A short list of titles George held, appointed by his bestie James: Royal Cup-bearer; Gentleman of the Bedchamber; Master of the Horse; Baron Whaddon, Viscount Villiers; Knight of the Garter; Earl; Marquess; Lord High Admiral of England; and, finally, Duke (the only one at the time who was not royalty by blood). Yes, really. All of those are real.
But what about the French queen I mentioned?
“[Aramis] only waits for one thing to determine him to resume his cassock, which hangs behind his uniform,” said another Musketeer.
“What is he waiting for?” asked another.
“Only till the queen has given an heir to the crown of France.”
“No jesting upon that subject, gentlemen,” said Porthos; “thank God the queen is still of an age to give one!”
“They say that Monsieur de Buckingham is in France,” replied Aramis, with a significant smile which gave to this sentence, apparently so simple, a tolerably scandalous meaning.
—Alexandre Dumas, The Three Musketeers
Okay, SO. Louis XIII of France married Anne of Austria (who was actually Spanish) in 1615, when they were both 14 years old. It is believed that the marriage was not consummated until several years later, after Louis overthrew his own mother, who had been acting as queen. Anne suffered several miscarriages and stillbirths before finally giving birth to Louis XIV in 1638, when she was 37 years old. In the interim, there was so much intrigue.
Cardinal Richelieu became King Louis’s advisor in 1624, and he encouraged Louis to go to war with Spain, which was not great for Anne. Richelieu encouraged Louis to suspect his wife of everything from infidelity to spying, and Louis had several spies follow Anne, who corresponded illegally with her Spanish brother and was eventually caught when Richelieu launched an investigation. There also may or may not have been a conspiracy involving a plan for Anne to marry the king’s brother Gaston after he murdered Louis (which he did not do and which she denied knowledge of).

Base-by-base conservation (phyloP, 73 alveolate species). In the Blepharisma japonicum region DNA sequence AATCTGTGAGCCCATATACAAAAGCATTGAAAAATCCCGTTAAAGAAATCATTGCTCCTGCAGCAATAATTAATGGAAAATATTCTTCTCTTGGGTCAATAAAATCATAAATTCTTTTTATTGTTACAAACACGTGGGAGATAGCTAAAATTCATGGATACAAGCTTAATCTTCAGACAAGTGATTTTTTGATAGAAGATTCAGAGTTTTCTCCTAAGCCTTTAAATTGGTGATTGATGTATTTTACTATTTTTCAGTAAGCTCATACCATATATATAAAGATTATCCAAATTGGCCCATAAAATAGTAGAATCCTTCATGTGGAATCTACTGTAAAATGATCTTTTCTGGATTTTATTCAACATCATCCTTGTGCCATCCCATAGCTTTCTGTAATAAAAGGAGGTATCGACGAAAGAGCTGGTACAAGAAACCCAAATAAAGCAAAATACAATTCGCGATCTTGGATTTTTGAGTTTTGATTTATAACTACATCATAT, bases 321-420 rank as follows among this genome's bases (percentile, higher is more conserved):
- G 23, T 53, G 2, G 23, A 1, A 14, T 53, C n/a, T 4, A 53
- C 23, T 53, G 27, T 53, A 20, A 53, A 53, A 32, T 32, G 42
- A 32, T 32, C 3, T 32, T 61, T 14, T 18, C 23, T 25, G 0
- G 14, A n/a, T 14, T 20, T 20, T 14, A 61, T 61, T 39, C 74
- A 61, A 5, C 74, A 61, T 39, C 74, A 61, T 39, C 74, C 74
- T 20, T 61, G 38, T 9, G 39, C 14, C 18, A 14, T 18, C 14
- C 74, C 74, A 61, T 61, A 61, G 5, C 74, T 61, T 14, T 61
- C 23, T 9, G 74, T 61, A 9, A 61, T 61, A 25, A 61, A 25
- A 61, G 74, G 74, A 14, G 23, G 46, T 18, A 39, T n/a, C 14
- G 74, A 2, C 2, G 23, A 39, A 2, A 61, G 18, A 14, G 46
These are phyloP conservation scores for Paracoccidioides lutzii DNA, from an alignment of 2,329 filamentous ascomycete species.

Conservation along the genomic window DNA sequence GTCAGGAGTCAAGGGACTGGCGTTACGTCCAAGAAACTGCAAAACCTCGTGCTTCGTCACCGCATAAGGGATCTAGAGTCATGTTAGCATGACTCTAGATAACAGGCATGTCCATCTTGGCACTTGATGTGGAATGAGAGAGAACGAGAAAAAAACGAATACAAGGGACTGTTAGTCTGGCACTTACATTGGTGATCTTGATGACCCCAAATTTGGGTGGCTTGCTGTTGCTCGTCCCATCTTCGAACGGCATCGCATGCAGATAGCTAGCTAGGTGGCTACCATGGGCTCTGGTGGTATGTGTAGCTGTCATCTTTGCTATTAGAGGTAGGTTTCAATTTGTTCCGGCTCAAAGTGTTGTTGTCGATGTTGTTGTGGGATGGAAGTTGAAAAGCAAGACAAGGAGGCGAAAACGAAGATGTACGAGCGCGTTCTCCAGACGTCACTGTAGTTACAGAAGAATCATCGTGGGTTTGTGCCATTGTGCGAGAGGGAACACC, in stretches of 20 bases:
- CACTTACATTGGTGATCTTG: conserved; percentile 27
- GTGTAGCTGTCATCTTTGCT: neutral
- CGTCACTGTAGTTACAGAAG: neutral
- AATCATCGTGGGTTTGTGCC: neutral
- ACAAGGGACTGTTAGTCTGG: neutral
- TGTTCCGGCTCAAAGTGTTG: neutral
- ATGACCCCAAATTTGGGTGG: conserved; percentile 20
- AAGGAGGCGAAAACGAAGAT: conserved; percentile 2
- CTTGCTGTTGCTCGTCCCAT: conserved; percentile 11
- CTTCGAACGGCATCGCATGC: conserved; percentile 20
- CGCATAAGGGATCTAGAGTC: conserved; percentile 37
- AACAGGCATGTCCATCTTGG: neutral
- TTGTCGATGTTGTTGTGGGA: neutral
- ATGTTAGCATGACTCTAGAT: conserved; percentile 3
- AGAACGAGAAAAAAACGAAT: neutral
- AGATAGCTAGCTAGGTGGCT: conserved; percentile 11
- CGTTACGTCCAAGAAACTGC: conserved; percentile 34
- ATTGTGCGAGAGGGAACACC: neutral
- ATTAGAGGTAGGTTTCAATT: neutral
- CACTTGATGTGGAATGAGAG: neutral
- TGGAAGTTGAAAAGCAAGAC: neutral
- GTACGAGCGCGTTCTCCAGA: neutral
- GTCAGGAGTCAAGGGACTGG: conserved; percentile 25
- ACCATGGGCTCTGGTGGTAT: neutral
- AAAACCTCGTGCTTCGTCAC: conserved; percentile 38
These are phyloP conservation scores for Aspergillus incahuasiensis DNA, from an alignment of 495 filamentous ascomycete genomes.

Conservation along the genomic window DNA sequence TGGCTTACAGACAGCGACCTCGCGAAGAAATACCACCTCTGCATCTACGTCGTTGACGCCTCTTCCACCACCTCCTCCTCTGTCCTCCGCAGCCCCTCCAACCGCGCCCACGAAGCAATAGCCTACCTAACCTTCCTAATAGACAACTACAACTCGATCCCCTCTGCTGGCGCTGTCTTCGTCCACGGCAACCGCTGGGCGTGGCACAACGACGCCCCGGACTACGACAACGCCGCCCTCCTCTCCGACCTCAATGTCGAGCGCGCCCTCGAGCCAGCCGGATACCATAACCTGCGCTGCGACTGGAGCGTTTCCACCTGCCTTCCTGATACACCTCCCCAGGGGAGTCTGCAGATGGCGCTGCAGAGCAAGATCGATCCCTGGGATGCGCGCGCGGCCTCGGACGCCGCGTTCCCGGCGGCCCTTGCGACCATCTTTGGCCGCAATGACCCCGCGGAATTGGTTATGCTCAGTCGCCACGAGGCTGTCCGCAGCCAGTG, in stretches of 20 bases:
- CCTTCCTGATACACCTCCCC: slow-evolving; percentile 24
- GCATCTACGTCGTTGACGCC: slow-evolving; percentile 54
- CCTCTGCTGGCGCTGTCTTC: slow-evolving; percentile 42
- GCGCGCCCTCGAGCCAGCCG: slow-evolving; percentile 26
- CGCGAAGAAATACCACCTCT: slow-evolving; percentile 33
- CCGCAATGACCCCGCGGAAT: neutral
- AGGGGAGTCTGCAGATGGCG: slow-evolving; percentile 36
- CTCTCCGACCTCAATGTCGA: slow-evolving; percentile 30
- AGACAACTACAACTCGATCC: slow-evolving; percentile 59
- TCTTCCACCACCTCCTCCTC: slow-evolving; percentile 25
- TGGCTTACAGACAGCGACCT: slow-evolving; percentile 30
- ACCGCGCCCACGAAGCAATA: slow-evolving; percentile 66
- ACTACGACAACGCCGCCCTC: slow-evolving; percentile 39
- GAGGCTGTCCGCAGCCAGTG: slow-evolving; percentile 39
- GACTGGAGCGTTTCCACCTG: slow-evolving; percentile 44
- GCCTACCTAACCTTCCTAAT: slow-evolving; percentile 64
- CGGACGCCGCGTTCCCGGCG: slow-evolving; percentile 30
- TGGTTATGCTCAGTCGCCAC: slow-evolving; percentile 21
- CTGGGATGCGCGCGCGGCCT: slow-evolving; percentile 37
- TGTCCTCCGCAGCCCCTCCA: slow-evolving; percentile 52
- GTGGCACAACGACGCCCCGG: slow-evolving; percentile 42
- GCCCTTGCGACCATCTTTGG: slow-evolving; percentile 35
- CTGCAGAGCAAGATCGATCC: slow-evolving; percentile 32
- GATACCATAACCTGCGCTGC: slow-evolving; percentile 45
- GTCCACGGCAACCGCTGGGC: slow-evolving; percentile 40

Anne probably did not do most of the things she was accused of, but we’ll likely never know for sure.
In 1843, Alexandre Dumas decided to add one teeny tiny additional accusation: he wrote of an illicit affair between Anne and Buckingham, AKA George Villiers. While it is documented that Villiers was one of Anne’s admirers before her marriage to Louis, there is no evidence whatsoever that I can find that they knew each other later, let alone that she gave him her precious diamond necklace, as in the book. In fact, that diamond necklace is probably an invention of Dumas’s based on the Affair of the Diamond Necklace several Louises later, when Jeanne de la Motte catfished Cardinal de Rohan and some jewelers into thinking Marie Antoinette, wife of Louis XVI, was commissioning a very expensive, hideously ugly necklace.
After the publication of The Three Musketeers, Villiers appeared in romantic roles in an assortment of books including: Wife to Great Buckingham by Hilda Lewis; Charles, The King by Evelyn Anthony; Earthly Joys by Philippa Gregory. Other than Dumas, it seems that most of the authors who use Villiers as a character are white.
And, of course, he is referenced in the 19th century classic work of bi erasure, the nursery rhyme “Georgie Porgie.”
Georgie Porgie, Puddin’ and Pie,
Kissed the girls and made them cry,
When the boys came out to play
Georgie Porgie ran away